Option 1: Store-Bought Soil + Nutrients – Growers can buy soil online or at a store, and simply add nutrients throughout their grow while watering for thriving, happy cannabis plants.
Option 2: Compost or Purchase "Super Soil" – For those who don’t want to worry about soil pH or adding nutrients throughout the grow, there is the option of amending and composting your own super soil (or buying it already composted) specifically made for cannabis plants. While this option takes more time before you start growing, it can be somewhat simpler especially for those who have composted soil in the past. Note: Some growers believe growing in organic composted super soil with a rich microbial life actually improves the taste and smell of cannabis by causing plant to produce higher levels of terpenes and terpenoids.
Soil Cons for Growing Cannabis
Pests – Soil is organic material, and there are many types of bugs that can live in soil. Often, soil-growers seem to suffer more often from pests attacking their plants than hydroponic growers.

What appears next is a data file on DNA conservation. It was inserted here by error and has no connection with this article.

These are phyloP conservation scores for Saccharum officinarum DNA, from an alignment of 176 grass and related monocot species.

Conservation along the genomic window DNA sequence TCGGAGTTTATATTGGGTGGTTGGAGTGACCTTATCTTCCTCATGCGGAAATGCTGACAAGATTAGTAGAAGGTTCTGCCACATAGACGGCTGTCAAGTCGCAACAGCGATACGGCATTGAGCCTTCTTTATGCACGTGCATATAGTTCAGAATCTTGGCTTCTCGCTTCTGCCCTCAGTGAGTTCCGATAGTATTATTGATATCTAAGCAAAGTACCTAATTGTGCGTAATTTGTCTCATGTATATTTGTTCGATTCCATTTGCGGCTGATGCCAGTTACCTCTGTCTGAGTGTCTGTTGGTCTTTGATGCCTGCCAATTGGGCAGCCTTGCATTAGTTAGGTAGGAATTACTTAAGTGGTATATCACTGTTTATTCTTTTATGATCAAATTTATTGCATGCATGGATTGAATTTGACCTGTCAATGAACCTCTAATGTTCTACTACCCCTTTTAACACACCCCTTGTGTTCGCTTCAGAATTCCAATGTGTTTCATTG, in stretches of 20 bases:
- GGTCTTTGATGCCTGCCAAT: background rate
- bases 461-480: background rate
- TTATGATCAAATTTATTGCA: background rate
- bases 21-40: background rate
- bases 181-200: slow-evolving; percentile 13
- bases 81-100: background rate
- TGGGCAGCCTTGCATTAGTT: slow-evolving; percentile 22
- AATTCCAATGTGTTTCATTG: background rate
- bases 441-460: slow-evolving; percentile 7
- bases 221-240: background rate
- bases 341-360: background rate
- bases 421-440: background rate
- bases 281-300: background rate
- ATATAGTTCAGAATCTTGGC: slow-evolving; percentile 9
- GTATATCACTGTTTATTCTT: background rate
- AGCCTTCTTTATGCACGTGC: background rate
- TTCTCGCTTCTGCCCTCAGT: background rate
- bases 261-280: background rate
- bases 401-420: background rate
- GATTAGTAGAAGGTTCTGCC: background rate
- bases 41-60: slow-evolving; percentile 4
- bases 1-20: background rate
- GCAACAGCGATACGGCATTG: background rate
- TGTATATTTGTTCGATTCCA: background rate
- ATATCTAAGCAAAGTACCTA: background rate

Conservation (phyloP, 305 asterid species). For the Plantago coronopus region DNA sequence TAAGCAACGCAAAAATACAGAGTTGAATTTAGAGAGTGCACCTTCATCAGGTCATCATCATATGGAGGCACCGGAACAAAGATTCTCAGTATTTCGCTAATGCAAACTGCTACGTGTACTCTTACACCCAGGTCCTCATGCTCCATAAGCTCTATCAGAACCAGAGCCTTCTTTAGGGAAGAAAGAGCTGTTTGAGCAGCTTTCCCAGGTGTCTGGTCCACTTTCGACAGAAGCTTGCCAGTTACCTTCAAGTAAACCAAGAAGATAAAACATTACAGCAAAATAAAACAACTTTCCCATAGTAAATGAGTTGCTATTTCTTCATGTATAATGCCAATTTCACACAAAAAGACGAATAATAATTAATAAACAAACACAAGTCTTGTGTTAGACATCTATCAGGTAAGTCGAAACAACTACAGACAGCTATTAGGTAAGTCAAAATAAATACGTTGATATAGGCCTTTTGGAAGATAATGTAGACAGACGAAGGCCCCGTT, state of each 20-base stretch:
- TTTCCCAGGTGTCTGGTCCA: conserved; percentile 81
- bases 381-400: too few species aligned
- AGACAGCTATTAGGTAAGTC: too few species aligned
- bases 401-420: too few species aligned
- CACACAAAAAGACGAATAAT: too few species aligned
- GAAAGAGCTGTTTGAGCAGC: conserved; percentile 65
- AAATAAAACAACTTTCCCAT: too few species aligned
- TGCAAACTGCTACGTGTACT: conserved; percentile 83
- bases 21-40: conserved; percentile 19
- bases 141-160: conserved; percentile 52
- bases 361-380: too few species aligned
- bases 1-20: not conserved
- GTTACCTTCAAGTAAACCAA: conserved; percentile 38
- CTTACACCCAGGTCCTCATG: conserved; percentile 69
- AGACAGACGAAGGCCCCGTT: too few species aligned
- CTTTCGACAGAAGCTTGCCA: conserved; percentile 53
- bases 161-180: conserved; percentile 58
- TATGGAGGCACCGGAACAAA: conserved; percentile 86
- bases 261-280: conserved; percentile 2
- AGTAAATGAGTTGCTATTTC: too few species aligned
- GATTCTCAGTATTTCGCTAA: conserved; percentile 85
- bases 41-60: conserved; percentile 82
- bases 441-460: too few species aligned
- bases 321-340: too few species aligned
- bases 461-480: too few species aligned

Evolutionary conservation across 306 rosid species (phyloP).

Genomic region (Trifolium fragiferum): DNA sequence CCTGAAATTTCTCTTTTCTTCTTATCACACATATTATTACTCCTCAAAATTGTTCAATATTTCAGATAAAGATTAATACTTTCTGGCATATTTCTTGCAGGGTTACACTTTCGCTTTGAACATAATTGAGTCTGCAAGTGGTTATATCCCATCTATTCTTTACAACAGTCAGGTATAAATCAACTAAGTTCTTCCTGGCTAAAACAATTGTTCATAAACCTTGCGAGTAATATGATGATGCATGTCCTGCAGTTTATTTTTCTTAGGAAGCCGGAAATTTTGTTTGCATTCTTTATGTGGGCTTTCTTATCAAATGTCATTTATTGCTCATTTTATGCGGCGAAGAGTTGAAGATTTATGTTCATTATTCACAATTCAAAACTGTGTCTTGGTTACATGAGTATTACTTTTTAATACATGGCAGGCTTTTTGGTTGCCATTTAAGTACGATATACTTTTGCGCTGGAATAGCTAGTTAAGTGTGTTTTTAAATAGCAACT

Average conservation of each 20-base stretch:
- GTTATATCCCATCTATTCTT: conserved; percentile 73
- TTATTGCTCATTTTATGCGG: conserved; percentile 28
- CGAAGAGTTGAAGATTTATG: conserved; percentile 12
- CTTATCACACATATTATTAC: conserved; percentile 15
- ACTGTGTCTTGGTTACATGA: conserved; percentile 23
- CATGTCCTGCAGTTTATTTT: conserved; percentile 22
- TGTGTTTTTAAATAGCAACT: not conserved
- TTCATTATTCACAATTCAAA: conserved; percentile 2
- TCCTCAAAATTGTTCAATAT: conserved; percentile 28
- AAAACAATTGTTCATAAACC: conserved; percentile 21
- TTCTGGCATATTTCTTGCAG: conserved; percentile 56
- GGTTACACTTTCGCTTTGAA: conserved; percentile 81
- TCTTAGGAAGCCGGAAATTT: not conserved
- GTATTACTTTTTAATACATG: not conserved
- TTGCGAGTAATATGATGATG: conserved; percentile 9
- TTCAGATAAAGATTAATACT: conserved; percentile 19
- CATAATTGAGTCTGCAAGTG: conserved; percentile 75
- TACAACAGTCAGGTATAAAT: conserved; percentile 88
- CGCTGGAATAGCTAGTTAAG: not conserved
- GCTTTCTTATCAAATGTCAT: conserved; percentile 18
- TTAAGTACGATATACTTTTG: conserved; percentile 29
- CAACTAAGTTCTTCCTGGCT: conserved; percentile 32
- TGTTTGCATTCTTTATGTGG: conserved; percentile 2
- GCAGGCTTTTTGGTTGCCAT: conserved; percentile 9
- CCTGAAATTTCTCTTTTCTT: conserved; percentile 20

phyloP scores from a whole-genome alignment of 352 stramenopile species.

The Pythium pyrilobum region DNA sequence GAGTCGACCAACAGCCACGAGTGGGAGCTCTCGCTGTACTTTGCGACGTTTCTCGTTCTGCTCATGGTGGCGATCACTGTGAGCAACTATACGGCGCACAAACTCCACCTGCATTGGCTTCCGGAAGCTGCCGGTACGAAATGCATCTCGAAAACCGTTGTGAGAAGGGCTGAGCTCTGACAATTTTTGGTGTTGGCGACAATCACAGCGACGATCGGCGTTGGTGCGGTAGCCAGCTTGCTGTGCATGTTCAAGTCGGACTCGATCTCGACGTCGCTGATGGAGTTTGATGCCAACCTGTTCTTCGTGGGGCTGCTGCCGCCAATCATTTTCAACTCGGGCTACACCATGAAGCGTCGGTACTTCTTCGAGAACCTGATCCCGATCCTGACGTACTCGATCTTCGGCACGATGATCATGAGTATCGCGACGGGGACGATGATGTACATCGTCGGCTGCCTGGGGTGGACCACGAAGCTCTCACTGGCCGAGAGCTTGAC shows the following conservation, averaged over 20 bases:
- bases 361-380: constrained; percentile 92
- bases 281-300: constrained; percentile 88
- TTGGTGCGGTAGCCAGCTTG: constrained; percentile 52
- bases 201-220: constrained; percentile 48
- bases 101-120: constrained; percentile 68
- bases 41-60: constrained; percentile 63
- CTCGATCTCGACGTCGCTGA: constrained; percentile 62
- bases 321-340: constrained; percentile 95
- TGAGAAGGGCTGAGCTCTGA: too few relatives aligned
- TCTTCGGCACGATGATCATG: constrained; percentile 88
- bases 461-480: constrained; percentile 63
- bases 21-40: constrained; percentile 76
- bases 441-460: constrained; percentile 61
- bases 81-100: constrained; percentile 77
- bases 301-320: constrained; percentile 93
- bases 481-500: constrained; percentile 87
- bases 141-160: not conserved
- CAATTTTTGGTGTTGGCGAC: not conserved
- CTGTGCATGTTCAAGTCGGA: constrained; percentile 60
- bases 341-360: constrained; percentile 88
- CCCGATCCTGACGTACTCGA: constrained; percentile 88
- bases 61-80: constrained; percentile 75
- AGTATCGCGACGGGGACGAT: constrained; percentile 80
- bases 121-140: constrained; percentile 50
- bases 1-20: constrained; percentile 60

Slower Growth – Growing in soil is not as fast as growing in a soilless or hydroponic setup – hydroponic plants tend to get better growth rates, especially in the vegetative stage.
Setup Cost – Basically you just need soil and a container. Common cannabis soil mixes include Fox Farms Happy Frog and Fox Farms Ocean Forest. Any high quality organic soil mix will do in a pinch. Avoid Miracle-Gro soil or anything with “extended release” nutrients! If soil seems heavy, it can be beneficial to add 30% perlite and 10% vermiculite to aerate and loosen soil. One proven soil option is to compost your own super soil, which can be made organically and gets some of the best results of any soil. Common cannabis containers include classic plastic pots, terra cotta pots, smart pots (fabric pots) and air-pots. Standard gardening pots do best with soil that has perlite added so that there’s plenty of aeration for the cannabis roots. Smart pots and air-pots each add extra air to the root zones from the sides, so they don't require much (if any) extra aeration or perlite in soil mixes.